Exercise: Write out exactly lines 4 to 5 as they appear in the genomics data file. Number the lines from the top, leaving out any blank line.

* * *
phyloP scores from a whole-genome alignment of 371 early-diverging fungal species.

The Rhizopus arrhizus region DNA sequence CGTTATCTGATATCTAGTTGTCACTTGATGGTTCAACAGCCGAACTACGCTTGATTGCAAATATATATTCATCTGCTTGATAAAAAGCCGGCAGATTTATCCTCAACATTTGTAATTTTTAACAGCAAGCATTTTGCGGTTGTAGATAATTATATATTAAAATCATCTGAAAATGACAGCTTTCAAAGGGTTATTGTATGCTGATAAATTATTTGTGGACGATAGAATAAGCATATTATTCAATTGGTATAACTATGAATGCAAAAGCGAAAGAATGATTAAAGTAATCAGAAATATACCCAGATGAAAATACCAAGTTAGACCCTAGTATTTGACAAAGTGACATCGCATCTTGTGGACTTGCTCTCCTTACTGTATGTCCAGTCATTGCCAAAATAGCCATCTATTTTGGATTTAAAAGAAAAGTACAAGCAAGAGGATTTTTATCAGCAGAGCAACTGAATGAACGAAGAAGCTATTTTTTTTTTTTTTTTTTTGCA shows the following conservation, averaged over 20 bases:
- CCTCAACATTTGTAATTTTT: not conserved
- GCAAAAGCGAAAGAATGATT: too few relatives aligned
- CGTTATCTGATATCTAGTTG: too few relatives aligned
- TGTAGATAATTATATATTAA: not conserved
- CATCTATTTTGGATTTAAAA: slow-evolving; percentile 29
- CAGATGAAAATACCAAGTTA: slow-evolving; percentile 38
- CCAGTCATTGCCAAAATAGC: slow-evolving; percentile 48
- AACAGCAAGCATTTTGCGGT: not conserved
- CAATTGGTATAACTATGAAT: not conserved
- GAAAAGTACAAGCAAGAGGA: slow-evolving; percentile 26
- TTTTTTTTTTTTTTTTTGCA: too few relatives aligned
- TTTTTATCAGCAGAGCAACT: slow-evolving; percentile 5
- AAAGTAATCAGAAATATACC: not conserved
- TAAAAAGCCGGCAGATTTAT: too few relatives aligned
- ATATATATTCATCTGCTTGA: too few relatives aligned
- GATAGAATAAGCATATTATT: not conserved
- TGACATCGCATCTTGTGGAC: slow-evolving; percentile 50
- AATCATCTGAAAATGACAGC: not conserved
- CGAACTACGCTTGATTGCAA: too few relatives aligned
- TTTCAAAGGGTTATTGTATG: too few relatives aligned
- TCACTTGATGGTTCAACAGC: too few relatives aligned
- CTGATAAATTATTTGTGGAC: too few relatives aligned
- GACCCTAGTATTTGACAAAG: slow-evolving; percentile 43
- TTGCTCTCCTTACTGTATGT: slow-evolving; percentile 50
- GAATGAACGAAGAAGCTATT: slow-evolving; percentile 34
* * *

- GCAAAAGCGAAAGAATGATT: too few relatives aligned
- CGTTATCTGATATCTAGTTG: too few relatives aligned